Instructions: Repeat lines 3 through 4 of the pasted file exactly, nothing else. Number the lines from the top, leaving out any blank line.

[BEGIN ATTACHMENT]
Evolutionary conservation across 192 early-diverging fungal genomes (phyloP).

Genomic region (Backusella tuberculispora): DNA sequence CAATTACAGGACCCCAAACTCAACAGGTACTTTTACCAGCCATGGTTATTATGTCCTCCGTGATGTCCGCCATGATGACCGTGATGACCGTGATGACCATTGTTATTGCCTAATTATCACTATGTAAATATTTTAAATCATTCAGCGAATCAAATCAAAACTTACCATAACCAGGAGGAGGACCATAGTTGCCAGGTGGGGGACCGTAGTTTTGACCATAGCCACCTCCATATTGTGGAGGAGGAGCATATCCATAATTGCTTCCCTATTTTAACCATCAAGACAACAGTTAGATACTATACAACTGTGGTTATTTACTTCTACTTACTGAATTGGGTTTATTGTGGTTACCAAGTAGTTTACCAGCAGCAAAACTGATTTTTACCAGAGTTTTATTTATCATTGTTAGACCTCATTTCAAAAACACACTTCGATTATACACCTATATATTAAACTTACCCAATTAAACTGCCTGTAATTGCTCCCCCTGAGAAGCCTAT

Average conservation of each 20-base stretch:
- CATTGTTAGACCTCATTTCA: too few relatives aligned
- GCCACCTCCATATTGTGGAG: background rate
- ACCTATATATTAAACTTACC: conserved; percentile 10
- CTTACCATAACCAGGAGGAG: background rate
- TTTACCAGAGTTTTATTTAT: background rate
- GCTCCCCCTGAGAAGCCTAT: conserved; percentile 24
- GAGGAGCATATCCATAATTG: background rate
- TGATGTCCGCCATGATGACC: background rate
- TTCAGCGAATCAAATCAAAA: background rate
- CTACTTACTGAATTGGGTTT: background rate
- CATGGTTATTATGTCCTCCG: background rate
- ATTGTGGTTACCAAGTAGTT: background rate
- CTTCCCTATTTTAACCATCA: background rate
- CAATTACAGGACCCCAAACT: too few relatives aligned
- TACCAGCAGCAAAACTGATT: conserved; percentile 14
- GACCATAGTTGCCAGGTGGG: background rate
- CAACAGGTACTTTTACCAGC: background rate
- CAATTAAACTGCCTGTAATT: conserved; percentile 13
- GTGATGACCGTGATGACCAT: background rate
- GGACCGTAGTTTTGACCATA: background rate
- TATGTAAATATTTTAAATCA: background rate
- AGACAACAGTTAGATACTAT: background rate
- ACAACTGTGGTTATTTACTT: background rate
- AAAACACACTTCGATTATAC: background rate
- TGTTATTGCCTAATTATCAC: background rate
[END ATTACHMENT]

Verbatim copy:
Average conservation of each 20-base stretch:
- CATTGTTAGACCTCATTTCA: too few relatives aligned